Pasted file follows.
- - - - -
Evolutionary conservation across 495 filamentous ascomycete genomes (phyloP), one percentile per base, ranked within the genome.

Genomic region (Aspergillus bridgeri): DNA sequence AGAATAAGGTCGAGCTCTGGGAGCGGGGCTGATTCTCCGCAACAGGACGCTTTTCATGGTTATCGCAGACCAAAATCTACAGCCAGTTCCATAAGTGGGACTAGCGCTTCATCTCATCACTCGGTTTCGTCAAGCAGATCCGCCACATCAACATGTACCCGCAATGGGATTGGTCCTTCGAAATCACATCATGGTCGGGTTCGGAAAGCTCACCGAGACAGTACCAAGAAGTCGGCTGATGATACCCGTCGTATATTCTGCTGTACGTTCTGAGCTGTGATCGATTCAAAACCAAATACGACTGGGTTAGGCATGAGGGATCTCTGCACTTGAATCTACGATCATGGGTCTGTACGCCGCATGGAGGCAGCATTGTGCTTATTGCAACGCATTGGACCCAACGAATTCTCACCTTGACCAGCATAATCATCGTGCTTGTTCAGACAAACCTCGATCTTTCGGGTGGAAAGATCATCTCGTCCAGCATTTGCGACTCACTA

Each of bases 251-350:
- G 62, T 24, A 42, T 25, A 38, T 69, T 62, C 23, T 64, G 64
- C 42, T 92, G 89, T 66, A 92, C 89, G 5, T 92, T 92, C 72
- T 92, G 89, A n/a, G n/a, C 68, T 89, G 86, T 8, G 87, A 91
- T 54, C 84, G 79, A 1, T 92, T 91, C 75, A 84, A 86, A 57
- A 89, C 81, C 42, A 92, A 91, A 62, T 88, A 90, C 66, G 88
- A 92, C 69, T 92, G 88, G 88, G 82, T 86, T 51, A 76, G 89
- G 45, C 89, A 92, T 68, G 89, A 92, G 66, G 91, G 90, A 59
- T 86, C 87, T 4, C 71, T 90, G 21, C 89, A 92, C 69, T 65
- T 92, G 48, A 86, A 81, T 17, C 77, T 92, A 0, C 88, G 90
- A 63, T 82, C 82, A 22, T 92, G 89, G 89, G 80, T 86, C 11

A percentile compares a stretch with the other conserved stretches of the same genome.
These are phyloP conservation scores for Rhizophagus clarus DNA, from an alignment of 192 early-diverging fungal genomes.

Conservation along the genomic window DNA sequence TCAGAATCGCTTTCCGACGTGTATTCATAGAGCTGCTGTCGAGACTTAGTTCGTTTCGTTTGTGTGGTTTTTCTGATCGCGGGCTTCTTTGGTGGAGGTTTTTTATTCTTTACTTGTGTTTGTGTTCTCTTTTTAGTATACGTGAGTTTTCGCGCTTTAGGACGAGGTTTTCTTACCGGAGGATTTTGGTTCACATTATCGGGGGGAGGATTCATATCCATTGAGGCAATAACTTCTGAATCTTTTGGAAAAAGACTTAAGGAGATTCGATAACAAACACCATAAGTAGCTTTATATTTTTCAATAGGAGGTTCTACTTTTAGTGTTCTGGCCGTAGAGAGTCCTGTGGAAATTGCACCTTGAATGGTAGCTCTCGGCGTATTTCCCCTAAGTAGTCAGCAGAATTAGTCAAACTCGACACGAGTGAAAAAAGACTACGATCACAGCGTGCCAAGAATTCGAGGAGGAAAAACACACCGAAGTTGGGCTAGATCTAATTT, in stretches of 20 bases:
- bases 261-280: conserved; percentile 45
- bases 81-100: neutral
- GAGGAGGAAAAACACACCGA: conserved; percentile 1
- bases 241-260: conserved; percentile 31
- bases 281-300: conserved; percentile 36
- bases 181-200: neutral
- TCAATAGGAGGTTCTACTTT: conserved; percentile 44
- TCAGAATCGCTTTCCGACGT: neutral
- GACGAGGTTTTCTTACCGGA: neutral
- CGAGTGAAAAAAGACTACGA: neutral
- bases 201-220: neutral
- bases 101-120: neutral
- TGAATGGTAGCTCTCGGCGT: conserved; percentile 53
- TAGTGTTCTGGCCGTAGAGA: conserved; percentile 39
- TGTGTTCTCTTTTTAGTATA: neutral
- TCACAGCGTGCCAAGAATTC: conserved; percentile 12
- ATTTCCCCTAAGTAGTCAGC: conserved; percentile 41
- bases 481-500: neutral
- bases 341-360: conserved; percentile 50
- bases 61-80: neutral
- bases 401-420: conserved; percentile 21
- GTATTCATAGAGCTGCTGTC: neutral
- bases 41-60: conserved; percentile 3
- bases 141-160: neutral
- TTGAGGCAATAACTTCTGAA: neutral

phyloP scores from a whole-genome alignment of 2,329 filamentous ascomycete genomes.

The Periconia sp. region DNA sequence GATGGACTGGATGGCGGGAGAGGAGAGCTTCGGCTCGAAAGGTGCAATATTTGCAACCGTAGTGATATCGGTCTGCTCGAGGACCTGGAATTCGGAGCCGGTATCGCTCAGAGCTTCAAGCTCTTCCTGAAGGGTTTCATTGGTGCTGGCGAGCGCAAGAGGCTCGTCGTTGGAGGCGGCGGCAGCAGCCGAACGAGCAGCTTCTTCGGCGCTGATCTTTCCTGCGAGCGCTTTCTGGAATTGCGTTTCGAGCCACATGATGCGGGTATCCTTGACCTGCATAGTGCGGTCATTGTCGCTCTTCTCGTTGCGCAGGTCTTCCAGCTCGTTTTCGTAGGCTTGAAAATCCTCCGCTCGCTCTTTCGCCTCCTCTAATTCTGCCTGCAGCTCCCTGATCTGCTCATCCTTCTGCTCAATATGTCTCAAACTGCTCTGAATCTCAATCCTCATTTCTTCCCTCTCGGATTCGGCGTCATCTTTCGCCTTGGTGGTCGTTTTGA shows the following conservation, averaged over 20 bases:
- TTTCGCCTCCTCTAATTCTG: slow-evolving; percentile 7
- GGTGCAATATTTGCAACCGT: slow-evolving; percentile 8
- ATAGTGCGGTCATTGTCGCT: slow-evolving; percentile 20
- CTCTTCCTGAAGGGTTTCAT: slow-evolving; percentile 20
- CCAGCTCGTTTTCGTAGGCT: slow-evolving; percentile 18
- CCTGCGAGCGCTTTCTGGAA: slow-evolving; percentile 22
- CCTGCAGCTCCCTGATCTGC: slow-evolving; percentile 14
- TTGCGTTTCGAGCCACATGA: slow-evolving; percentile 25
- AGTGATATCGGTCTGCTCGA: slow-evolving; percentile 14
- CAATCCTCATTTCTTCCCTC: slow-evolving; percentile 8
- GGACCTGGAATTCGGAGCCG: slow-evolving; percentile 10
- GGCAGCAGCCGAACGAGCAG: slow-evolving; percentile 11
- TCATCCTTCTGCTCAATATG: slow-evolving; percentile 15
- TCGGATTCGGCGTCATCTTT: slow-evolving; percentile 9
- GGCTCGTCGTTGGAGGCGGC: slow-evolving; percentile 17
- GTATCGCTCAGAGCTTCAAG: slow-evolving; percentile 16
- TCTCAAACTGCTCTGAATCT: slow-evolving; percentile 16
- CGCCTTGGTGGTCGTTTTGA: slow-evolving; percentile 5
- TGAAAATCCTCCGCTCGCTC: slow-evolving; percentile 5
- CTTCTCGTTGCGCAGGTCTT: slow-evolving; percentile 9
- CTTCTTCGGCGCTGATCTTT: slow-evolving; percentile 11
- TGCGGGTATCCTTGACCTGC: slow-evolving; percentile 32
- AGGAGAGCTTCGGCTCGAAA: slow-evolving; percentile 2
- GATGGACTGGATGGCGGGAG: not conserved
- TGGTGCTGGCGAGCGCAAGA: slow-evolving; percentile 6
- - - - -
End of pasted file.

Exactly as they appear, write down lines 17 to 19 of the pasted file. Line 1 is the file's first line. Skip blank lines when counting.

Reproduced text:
- bases 261-280: conserved; percentile 45
- bases 81-100: neutral
- GAGGAGGAAAAACACACCGA: conserved; percentile 1